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Making a sacrifice for a better future

China Daily | Updated: 2017-05-17 07:52

Making a sacrifice for a better future

Wu Jie is working hard to establish himself in Beijing

After graduating from Beijing Jiaotong University in 2008, the native of Yinchuan, in the Ningxia Hui autonomous region, left college and moved into an apartment his parents bought near the West Fourth Ring Road.

Having majored in transportation management - the best major at his university - Wu found a job with the Beijing MTR, which operates the capital's subway system.

For the past nine years, Wu, 31, has spent two hours every day commuting from his home to his office near the West Second Ring Road.

Last year, he participated in the preliminary research and design of a new subway line in Fangshan district. When it comes into operation, the project, which has investment of more than 9 billion yuan ($1.3 billion), will become China's first fully automated subway line, and all the equipment and technology will be made in China.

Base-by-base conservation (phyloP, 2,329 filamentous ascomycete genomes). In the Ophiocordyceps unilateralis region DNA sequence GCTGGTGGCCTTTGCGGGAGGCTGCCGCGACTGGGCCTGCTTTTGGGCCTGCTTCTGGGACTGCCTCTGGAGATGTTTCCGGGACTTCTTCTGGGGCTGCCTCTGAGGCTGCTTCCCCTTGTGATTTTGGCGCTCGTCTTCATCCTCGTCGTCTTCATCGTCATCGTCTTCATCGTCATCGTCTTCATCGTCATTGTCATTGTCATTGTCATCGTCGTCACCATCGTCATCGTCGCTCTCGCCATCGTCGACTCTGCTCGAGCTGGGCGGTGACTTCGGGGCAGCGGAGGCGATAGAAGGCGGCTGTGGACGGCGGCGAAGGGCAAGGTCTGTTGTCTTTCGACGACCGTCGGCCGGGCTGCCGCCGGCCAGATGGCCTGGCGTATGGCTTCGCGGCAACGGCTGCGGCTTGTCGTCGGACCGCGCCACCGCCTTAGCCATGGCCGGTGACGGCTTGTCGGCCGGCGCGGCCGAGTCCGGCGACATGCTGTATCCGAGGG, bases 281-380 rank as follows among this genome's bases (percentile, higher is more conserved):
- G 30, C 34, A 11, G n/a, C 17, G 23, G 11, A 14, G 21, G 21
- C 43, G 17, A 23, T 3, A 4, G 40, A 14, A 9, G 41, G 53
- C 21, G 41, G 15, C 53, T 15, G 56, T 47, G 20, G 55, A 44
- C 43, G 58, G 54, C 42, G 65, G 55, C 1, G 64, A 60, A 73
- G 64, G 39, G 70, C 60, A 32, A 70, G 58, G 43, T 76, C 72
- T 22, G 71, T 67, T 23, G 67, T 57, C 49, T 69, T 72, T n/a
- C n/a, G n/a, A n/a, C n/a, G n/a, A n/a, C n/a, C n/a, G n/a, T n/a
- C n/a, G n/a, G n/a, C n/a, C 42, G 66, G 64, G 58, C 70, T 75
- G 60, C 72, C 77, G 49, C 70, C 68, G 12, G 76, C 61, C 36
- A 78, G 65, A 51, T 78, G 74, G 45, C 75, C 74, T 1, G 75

"I'm very interested in the project because it will have great significance for the development of the urban rail system. If I had missed the opportunity to be part of it, it would have been be a huge blow to my career," he said.

However, he knew that if he participated, his commute would be greatly extended because the project is far from his home.

Despite opposition from his mother, he decided to join the team. So, since February he has joined other long-distance commuters, spending around five hours a day on the road making an 80-kilometer round trip.

He now gets up far earlier than before, walking to the subway station near his home and spending about 75 minutes on the subway, changing lines three times, and then walking for about 30 minutes to reach his office.

"Sometimes, I take a bus or ride a shared bike from the subway to save time," he said.

Test runs are expected to start by the end of the year. They will be followed by the line going into commercial operation, which will see Wu continue his long commute for another three to five years.

"The reason my mother isn't very supportive is that my wife is five months pregnant. My mother thinks I should spend more time with my wife, taking care of her instead of spending time commuting. Luckily, my wife supports my decision, and I believe the work I'm doing will be worth all the effort," he said.


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